The big challenge? The growing mistrust among countries and of global bodies is undercutting these efforts.

Dr. Aneel Advani, an associate professor at Johns Hopkins University’s Bloomberg School of Public Health, says it’s critical to “not be dumb” and to learn from the mistakes made in the handling of COVID-19. He says it’s important to learn lessons from countries like Taiwan and Vietnam, which has had no deaths from the virus recorded so far.

Dr. T. Jacob John, one of India’s foremost virologists and professor emeritus at the Christian Medical College, Vellore, says the response to COVID-19 shows just why it’s critical for governments to work in tandem with public health experts and not make decisions based on political considerations. One lasting legacy of the coronavirus crisis, he suggests, will be the damage to the credibility of the WHO, the attacks on that institution from some countries and, in the U.S., President Donald Trump’s unwillingness to work with the Centers for Disease Control and Prevention.

Even before the pandemic, cracks were appearing in the global partnerships that have helped the world combat HIV/AIDS and fight other recent crises such as Ebola. Late last year, the Trump administration began to wind down Predict, an Obama-era program that stationed American virus hunters in several countries, including China, to track potentially dangerous pathogens before they reach humans. Some experts believe that this move may have compromised America’s ability to gain valuable, early information about the coronavirus that has now killed more than 130,000 people in the U.S.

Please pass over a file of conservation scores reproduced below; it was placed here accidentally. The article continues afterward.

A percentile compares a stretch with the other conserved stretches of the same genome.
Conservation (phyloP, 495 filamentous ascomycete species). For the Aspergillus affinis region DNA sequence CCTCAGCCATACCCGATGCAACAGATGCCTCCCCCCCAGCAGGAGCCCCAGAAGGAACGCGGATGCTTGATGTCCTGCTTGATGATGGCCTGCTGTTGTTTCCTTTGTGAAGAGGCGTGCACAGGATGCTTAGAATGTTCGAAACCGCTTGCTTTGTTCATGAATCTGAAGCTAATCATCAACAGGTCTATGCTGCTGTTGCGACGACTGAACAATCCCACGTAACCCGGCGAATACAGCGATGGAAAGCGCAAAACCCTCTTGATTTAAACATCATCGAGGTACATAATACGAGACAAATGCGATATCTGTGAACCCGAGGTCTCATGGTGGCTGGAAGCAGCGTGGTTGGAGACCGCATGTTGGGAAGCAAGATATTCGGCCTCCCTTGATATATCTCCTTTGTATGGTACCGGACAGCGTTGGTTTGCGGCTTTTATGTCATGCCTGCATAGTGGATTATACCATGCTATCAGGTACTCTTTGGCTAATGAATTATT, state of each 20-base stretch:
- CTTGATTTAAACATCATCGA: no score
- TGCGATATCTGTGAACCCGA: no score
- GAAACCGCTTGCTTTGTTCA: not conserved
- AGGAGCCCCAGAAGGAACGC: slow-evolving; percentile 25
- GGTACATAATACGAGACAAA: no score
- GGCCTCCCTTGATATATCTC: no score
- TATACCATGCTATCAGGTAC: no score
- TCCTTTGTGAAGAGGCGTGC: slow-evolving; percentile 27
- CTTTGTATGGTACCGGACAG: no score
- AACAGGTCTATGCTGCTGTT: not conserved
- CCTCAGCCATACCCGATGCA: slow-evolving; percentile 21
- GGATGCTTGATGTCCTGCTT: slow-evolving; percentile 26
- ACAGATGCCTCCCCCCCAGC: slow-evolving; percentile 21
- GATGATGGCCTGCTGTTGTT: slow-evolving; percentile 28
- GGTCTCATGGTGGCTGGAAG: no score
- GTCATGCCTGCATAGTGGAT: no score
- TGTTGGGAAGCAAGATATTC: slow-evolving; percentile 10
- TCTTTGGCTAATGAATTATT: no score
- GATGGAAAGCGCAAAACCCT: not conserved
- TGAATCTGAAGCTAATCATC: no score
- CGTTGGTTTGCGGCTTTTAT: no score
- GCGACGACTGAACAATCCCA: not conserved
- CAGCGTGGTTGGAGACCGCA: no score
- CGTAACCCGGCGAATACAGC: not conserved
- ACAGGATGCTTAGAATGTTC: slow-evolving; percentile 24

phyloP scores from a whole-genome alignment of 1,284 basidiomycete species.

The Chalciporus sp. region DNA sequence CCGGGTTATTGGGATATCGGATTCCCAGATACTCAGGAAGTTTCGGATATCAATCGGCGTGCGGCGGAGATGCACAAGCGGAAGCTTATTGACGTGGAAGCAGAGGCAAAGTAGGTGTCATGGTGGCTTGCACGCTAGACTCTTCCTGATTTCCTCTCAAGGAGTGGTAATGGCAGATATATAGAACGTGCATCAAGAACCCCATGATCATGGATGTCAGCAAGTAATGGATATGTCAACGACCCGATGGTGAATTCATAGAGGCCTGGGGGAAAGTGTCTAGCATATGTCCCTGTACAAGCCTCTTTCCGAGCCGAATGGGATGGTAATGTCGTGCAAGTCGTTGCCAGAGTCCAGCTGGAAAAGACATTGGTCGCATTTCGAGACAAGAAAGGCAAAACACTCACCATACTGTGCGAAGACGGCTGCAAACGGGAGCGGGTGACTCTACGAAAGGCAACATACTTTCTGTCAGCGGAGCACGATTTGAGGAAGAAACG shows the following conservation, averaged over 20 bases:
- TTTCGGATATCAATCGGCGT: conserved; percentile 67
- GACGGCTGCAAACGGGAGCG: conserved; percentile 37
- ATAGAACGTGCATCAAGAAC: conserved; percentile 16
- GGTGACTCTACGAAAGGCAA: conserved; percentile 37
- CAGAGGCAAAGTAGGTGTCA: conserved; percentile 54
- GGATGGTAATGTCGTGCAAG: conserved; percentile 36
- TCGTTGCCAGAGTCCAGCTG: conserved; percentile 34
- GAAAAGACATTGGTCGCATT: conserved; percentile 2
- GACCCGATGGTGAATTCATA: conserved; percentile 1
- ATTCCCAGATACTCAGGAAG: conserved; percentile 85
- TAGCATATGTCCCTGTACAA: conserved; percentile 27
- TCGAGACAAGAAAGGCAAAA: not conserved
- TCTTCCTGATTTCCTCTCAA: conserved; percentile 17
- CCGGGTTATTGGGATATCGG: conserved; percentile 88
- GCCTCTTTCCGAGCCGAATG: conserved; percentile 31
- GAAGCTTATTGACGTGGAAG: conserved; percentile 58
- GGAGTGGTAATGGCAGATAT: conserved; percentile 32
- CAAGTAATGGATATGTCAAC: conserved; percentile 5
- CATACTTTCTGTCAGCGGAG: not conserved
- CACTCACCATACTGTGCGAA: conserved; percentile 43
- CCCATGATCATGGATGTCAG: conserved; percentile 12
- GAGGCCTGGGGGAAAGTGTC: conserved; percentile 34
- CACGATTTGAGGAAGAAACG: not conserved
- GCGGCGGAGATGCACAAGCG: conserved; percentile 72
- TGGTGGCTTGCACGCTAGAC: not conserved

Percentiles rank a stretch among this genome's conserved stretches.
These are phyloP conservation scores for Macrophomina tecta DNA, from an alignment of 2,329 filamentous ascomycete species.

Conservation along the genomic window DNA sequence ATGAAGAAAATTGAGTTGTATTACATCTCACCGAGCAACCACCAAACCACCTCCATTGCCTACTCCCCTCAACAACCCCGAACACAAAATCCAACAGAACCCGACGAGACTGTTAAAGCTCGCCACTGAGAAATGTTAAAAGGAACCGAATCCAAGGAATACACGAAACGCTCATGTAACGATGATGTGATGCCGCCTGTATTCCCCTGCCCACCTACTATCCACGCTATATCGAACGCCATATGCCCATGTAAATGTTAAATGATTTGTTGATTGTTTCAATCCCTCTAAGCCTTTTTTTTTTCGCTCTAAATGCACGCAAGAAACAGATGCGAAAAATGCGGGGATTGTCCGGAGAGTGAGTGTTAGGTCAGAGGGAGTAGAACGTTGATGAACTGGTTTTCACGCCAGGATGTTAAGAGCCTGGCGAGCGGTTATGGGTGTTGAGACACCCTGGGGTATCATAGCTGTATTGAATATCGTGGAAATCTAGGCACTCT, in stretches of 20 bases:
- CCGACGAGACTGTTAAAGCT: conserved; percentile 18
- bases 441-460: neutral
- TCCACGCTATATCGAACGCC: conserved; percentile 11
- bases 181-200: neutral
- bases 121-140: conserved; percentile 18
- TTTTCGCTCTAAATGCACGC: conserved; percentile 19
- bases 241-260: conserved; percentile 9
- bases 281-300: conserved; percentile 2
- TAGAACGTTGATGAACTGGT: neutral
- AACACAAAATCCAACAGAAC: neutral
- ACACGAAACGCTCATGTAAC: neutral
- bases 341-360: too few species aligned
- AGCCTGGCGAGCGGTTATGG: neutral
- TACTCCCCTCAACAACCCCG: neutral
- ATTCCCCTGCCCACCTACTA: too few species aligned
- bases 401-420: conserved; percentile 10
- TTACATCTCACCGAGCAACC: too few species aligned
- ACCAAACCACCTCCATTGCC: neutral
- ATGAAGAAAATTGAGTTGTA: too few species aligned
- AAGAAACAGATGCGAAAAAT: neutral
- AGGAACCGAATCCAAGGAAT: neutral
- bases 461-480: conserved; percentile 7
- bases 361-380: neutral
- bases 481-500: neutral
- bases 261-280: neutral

But with the intensifying mudslinging and blame game between countries over the pandemic, experts see a future where collaboration or transparency between nations will become even more difficult. In turn, that will increase the risks of a virus spreading throughout the world. At least 16 countries and Taiwan are suspected of having biological weapons programs. With growing distrust among nations, the chances of any country owning up to an accidental virus leak, already low, shrink even further.

Researchers and public health experts say there are other lessons that the current pandemic has taught us. Kuppalli says the crisis has demonstrated the need to enhance investments in the training of health care personnel, in infrastructure and in building greater capacities for laboratories to track and fight future infectious diseases. Countries, she says, need to also build better systems to scale up the production of personal protective equipment and other resources essential for front-line professionals or for patient care.

“We can’t make the same mistakes again,” says John. Kuppalli remains worried. There’s little evidence, she says, that we’re learning the right lessons from the crisis. “If COVID-19 has shown us anything,” she says, it’s “that we are not prepared for the next pandemic.”